If your building is potentially earthquake-prone, you will need a structural engineer to conduct an engineering assessment.
An Initial Seismic Assessment (ISA) will provide a broad indication of the earthquake rating of your building.
A structural engineer can also conduct a Detailed Seismic Assessment (DSA) of your building. This will provide is a more comprehensive assessment of the earthquake rating of your building and can include potential design solutions for seismic upgrades.
How to find an engineer
You can get help to find the right engineer for your project from the Institution of Professional Engineers New Zealand (IPENZ) and the Association of Consulting Engineers New Zealand (ACENZ).
Your engineer should:
- be a Chartered Professional Engineer (CPEng) whose main area of practice is structural engineering, with an emphasis on seismic strengthening
- have experience with buildings that have similar materials and construction to your own building — both in assessing them and structurally strengthening them
- have professional indemnity insurance
- be a member of a professional engineering organisation such as IPENZ that helps them maintain competency in structural engineering and meet current industry standards.
Questions to ask an engineer
Before you hire an engineer, discuss the services they can provide and how they will work with you. Consider whether the engineer is someone you can work with and have confidence in. The best engineering advice is most likely to come from an engineer with experience in the seismic upgrade of buildings similar to yours.
Ask about their expertise and experience:
- their experience with a wide range of structural types and materials
- their experience of working with historic buildings
- their track record with retrofitting buildings similar to yours
- the contact details of the owners of two or three of their projects, so you can check if the structural solutions suited the building and ask about the quality of service the clients received
- the quality assurance systems they use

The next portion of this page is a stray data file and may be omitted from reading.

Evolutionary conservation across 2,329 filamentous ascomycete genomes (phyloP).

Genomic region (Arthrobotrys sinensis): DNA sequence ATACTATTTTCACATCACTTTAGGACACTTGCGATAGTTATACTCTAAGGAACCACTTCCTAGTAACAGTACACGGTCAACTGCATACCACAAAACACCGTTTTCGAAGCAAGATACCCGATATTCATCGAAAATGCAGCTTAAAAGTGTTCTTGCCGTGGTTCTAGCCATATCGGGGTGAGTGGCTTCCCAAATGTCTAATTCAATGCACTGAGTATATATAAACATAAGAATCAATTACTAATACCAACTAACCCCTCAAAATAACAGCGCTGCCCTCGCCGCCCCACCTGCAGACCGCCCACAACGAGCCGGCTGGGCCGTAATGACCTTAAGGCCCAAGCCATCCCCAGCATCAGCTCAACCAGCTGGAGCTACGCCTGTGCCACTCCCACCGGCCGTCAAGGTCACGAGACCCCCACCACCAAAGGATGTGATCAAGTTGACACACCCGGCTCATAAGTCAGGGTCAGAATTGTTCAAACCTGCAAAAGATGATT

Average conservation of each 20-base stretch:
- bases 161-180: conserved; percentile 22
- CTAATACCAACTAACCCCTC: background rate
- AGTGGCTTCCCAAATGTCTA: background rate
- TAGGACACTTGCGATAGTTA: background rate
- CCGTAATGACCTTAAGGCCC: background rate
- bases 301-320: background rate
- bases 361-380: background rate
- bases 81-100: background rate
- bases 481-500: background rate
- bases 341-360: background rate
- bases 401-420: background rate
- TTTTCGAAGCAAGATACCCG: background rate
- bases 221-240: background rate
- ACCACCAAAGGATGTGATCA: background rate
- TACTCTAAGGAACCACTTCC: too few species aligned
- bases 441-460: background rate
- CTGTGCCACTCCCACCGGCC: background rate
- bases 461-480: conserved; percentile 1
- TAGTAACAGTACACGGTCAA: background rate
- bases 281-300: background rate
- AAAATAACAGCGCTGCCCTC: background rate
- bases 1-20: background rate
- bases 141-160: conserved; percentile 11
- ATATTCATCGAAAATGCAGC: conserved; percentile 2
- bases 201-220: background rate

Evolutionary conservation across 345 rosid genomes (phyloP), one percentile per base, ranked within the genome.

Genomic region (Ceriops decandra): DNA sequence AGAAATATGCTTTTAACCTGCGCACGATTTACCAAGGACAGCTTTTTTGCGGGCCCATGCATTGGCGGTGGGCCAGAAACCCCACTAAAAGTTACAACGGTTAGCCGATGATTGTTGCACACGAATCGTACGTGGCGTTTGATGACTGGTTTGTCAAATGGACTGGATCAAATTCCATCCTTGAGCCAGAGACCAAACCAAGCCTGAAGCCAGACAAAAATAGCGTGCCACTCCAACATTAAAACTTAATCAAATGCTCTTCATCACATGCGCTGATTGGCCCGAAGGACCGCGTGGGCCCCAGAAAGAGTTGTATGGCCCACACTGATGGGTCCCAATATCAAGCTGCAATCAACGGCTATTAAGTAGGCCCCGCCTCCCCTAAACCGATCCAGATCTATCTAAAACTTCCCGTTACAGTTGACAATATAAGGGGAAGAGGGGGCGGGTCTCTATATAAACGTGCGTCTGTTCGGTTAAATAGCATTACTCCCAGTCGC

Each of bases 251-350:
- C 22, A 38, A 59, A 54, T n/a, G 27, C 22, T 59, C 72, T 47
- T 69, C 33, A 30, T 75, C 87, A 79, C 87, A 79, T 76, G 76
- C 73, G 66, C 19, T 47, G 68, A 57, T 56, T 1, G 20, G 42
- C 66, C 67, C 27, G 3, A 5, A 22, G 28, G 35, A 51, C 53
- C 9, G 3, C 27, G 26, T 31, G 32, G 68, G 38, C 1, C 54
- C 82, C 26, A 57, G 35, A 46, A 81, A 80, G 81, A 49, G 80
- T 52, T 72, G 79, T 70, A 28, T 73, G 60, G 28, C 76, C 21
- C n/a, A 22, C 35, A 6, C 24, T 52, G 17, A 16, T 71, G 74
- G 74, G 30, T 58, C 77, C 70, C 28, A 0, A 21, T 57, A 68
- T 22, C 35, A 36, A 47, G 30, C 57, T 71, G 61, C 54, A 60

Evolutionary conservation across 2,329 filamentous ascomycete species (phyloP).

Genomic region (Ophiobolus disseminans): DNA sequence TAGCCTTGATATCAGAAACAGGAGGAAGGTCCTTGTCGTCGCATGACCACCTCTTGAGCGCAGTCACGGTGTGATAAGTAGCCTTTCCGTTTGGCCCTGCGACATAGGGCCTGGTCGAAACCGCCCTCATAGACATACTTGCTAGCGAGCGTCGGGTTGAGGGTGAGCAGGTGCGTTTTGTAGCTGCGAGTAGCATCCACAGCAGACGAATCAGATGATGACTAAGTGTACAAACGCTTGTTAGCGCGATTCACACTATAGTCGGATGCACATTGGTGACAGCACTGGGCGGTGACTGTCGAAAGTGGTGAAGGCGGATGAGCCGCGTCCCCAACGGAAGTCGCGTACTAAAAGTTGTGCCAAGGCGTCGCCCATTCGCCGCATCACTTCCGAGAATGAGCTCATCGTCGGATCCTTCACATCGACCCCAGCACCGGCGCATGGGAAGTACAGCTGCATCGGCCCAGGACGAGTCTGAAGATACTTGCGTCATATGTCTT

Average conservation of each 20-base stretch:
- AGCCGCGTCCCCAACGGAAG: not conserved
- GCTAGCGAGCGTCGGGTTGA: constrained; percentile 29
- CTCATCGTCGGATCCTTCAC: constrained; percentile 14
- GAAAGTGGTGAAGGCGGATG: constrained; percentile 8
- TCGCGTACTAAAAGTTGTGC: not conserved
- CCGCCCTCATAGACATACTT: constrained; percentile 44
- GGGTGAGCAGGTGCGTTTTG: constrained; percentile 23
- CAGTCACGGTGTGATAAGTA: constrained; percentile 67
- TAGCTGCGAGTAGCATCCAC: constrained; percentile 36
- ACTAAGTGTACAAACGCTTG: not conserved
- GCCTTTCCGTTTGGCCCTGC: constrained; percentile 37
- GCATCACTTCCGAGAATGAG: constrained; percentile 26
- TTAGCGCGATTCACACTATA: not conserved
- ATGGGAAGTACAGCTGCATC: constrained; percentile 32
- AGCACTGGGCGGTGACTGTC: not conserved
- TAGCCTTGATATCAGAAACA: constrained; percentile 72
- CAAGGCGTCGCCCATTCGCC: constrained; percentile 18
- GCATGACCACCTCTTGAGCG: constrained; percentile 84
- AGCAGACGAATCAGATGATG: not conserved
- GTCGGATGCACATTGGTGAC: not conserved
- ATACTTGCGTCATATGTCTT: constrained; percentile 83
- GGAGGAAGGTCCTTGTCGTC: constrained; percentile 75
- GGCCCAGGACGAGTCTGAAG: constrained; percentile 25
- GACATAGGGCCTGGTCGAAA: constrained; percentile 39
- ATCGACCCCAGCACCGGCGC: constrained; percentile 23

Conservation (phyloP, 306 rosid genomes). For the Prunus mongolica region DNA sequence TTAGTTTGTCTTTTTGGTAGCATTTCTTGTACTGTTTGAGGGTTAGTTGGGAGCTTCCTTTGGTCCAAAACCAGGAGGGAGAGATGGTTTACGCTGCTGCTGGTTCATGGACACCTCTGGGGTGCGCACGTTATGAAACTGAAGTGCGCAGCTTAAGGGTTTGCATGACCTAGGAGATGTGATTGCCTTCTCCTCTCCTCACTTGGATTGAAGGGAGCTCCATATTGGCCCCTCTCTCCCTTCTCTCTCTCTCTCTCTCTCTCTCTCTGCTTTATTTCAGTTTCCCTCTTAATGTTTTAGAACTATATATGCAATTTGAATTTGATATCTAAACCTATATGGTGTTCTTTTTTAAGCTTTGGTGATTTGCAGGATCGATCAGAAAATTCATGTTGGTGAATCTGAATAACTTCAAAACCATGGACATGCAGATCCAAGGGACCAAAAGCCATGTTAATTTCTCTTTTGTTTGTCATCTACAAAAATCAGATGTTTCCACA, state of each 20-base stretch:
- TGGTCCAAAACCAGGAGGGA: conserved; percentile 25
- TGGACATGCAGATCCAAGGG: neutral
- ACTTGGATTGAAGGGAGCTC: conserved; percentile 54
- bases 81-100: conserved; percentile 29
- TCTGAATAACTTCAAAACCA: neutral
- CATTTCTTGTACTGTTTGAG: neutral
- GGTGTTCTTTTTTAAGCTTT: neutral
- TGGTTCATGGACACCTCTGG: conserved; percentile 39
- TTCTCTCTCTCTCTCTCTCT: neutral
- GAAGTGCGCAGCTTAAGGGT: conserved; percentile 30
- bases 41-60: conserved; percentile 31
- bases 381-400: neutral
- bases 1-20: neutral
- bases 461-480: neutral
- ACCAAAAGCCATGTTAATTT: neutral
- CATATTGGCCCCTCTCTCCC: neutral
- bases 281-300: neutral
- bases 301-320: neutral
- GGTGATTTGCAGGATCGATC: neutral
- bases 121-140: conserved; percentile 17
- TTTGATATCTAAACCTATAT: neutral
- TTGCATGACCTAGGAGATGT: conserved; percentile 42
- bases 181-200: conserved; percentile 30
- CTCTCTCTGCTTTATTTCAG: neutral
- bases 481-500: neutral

- the staff members who’d work on your project and their levels of expertise and involvement.
Ask about their approach to the project:
- the project’s broad scope of work
- who will locate any existing documentation on the building
- will they need to prepare measured drawings and conduct testing to determine engineering properties of the materials of construction
- whether the design process will occur in stages
- the fee rates and rough order total cost to provide the scope of work.
Make sure you understand what the engineer is going to provide you with. A greater input at the concept and detailed design stages may reduce the cost of construction later on.
What your engineer will do
Your structural engineer will perform several tasks. They can conduct an initial seismic assessment (ISA) or a detailed seismic assessment (DSA).
Your engineer will let you know which assessments are required if the council have identified your building as potentially earthquake-prone.
The earthquake-prone buildings methodology provides guidance to engineers completing assessments. It also outlines the requirements for reports you’ll need to provide to your council.
The documented guidelines Seismic Assessment of Existing Buildings provide a technical basis for engineers to carry out seismic assessments of existing buildings.
What’s involved in a performing an engineering assessment
When conducting an engineering assessment, your engineer will:
- complete an external inspection of the building and where appropriate an internal inspection of the building
- consider original building plans or calculations or prepare and use assumptions if plans or calculations are not available
- consider building parts that would pose a significant life safety hazard if they lost support or fell, caused another building element to lose support or fall, or caused any section of the building to lose support or collapse